Viruses may have played a significant role in human evolution, rather than just giving us infections and diseases, a new study has found.
The constant battle between pathogens and their hosts has long been recognised as a key driver of evolution, but until now scientists have not had the tools to look at these patterns globally across species and genomes.
In a new study, researchers apply big-data analysis to reveal the full extent of viruses’ impact on the evolution of humans and other mammals.
The findings suggest an astonishing 30 per cent of all protein adaptations since humans’ divergence with chimpanzees have been driven by viruses.
“When you have a pandemic or an epidemic at some point in evolution, the population that is targeted by the virus either adapts, or goes extinct,” said David Enard, a postdoctoral fellow at Stanford University.
“We knew that, but what really surprised us is the strength and clarity of the pattern we found,” said Enard.
“This is the first time that viruses have been shown to have such a strong impact on adaptation,” he said.
Proteins perform a vast array of functions that keep our cells ticking.
By unveiling how small tweaks in protein shape and composition have helped humans and other mammals respond to viruses, the study could help researchers find new therapeutic leads against today’s viral threats.
“We’re learning which parts of the cell have been used to fight viruses in the past, presumably without detrimental effects on the organism,” said Dmitri Petrov, professor at Stanford.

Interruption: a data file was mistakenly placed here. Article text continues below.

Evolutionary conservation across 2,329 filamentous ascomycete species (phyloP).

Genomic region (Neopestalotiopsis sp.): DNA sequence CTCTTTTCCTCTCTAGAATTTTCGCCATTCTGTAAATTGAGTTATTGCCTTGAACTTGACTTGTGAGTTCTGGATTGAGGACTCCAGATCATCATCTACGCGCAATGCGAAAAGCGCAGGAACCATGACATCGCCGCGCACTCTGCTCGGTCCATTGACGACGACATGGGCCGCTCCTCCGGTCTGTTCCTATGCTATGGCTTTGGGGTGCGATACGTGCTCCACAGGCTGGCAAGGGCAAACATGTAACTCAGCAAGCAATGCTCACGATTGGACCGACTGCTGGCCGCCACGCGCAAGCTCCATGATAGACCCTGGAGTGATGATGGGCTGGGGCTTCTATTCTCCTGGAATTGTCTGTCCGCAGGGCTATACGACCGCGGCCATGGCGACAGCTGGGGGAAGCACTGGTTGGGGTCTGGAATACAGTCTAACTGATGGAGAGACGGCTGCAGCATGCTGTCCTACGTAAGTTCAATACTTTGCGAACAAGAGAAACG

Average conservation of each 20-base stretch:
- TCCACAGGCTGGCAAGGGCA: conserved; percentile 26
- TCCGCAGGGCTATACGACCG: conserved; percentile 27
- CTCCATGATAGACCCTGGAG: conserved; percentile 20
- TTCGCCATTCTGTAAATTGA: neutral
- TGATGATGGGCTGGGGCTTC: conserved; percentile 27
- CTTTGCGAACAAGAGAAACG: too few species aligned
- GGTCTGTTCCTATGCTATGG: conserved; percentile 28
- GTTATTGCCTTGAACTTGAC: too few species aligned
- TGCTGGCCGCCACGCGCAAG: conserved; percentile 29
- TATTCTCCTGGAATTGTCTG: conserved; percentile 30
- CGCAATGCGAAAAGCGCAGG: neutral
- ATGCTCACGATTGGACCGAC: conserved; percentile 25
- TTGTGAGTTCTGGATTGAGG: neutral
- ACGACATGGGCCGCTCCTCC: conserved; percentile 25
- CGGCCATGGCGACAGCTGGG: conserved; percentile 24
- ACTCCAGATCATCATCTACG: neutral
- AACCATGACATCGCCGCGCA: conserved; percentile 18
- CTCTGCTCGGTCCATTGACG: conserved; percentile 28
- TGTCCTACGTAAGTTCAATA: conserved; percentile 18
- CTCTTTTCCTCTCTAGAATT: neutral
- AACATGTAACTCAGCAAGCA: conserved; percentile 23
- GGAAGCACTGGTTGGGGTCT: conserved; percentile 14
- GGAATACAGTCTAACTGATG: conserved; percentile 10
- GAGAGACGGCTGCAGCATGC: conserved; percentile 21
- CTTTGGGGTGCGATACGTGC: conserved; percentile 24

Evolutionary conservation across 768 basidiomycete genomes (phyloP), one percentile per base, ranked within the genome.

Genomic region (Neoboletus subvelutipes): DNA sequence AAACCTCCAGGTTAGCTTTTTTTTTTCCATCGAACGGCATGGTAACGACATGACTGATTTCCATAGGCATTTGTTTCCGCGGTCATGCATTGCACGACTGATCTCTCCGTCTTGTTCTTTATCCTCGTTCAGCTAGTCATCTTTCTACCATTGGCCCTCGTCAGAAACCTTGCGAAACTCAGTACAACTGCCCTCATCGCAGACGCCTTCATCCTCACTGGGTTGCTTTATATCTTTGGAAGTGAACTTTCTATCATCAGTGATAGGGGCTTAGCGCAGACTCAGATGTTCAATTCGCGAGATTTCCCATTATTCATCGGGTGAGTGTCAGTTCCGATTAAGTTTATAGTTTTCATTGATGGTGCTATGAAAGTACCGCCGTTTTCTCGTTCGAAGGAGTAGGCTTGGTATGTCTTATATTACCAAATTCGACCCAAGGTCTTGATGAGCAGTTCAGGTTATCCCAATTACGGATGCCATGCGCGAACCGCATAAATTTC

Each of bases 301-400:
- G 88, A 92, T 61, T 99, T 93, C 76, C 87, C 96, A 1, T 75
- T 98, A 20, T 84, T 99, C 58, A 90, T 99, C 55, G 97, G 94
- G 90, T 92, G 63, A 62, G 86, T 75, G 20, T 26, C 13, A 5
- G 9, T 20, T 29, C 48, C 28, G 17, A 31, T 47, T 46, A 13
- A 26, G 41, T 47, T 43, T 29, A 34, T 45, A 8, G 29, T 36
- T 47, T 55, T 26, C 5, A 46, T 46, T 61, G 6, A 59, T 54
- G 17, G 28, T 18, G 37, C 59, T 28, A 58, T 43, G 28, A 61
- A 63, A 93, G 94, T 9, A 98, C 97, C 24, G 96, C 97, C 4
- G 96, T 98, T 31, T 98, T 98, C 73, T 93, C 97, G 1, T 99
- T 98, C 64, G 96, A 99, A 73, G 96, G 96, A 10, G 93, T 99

Previous research on the interactions between viruses and proteins has focused almost exclusively on individual proteins that are directly involved in the immune response – the most logical place you would expect to find adaptations driven by viruses.
This is the first study to take a global look at all types of proteins.
“It’s not only very specialised immune proteins that adapt against viruses. Any type of protein that comes into contact with viruses can participate in the adaptation against viruses,” said Enard.
“It turns out that there is at least as much adaptation outside of the immune response as within it,” he added.
The team’s first step was to identify all the proteins that are known to physically interact with viruses.
After reviewing tens of thousands of scientific abstracts, Enard culled the list to about 1,300 proteins of interest.
He then built big-data algorithms to scour genomic databases and compare the evolution of virus-interacting proteins to that of other proteins.
The results showed that adaptations have occurred three times as frequently in virus-interacting proteins compared with other proteins.
The study was published in the journal eLife.